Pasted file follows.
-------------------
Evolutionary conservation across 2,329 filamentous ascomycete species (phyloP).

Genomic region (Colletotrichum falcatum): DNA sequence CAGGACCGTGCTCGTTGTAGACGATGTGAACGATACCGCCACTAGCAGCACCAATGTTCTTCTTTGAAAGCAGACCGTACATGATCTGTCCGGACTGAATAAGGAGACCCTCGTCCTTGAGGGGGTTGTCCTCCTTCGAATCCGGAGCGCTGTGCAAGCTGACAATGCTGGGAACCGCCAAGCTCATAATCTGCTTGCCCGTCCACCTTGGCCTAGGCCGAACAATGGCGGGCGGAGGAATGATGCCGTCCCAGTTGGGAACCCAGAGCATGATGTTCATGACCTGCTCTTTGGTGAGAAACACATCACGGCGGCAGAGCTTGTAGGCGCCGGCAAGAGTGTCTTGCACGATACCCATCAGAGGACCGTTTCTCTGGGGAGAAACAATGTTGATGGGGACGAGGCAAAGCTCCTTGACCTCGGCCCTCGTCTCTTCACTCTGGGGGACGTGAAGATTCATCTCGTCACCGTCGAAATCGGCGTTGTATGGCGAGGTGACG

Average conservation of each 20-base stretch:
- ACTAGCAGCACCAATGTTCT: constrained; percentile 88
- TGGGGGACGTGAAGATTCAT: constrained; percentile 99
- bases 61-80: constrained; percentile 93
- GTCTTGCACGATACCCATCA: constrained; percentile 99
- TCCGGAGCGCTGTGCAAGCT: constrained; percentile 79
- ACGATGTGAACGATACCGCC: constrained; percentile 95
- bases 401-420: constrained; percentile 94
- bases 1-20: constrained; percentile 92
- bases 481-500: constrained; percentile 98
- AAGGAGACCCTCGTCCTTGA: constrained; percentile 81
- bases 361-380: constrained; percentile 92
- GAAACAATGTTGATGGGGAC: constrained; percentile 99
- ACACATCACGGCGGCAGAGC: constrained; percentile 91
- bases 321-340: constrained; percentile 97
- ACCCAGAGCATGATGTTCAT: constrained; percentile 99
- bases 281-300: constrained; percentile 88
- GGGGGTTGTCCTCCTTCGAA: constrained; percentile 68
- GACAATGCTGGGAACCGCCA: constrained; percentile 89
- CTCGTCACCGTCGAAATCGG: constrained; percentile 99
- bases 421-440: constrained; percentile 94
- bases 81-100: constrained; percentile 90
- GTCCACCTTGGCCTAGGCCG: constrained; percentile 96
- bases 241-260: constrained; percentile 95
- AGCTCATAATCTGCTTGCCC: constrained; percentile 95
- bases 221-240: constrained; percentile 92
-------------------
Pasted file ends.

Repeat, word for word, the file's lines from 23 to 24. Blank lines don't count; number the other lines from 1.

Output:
- bases 421-440: constrained; percentile 94
- bases 81-100: constrained; percentile 90